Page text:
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Assessing the economic costs of a foot and mouth disease outbreak on Brittany A dynamic computable general equilibrium analysis



Assessing the economic costs of a foot and mouth disease outbreak on Brittany A dynamic computable general equilibrium analysis



Food Policy 39: 97-107



Outbreaks of animal diseases such as foot and mouth disease (FMD) are of great concern for agriculture. In this paper, we quantify the potential dynamic impacts of such a disease on Brittany, a French region with an important livestock sector. In order to do this, we develop a dynamic computable general equilibrium model that allows us to measure the impacts on the livestock sectors and downstream food industries. We study the impacts of a FMD outbreak including the culling infected animals, a temporary decline in demand, and restrictions on movements of live animals and meats during the FMD outbreak period. Our results show that economic losses following this disease are spread over many periods even with a one-time shock. We also find that the impacts on the various primary sectors and downstream food sectors are quite different, depending on their initial trade position. Our general equilibrium results show the great incidence of potential constraints affecting factor markets. Capital and wage constraints severely increase the aggregate costs of such disease. These results challenge the definition of a simple efficient management policy for this disease. Computable general equilibrium framework including livestock dynamics. Market effects of an outbreak of foot and mouth disease at a regional level. Lasting consequences on the livestock farms, linked sectors and downstream firms. Imperfections on labour and capital markets increase the estimated aggregate costs.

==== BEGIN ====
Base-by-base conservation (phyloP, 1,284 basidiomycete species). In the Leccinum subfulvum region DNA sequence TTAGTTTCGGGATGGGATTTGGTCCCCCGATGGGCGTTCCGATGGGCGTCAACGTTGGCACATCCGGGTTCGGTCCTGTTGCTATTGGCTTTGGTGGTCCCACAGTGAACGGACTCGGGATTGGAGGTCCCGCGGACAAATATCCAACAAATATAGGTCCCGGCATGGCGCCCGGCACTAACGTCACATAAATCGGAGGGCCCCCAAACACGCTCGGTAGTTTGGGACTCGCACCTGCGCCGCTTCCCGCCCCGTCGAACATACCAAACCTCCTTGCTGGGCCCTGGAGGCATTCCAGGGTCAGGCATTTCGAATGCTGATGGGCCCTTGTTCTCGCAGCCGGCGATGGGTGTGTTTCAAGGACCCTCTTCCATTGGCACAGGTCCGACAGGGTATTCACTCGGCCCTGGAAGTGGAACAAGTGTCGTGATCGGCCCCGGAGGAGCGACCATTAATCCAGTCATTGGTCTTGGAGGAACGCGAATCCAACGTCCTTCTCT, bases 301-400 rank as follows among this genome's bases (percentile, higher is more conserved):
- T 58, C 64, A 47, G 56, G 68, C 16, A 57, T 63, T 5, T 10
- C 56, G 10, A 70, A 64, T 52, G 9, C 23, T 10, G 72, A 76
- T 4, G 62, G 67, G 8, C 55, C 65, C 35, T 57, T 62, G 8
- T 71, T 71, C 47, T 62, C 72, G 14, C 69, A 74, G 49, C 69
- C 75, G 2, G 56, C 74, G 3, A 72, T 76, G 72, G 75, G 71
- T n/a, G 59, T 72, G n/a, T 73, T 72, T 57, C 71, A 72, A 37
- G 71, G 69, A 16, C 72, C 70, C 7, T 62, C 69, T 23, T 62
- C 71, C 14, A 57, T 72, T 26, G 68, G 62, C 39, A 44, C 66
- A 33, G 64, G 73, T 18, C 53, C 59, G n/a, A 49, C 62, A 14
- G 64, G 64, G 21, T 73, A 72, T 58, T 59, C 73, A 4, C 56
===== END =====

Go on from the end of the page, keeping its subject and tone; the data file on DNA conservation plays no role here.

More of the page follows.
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Accession: 036762437

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DOI: 10.1016/j.foodpol.2013.01.003


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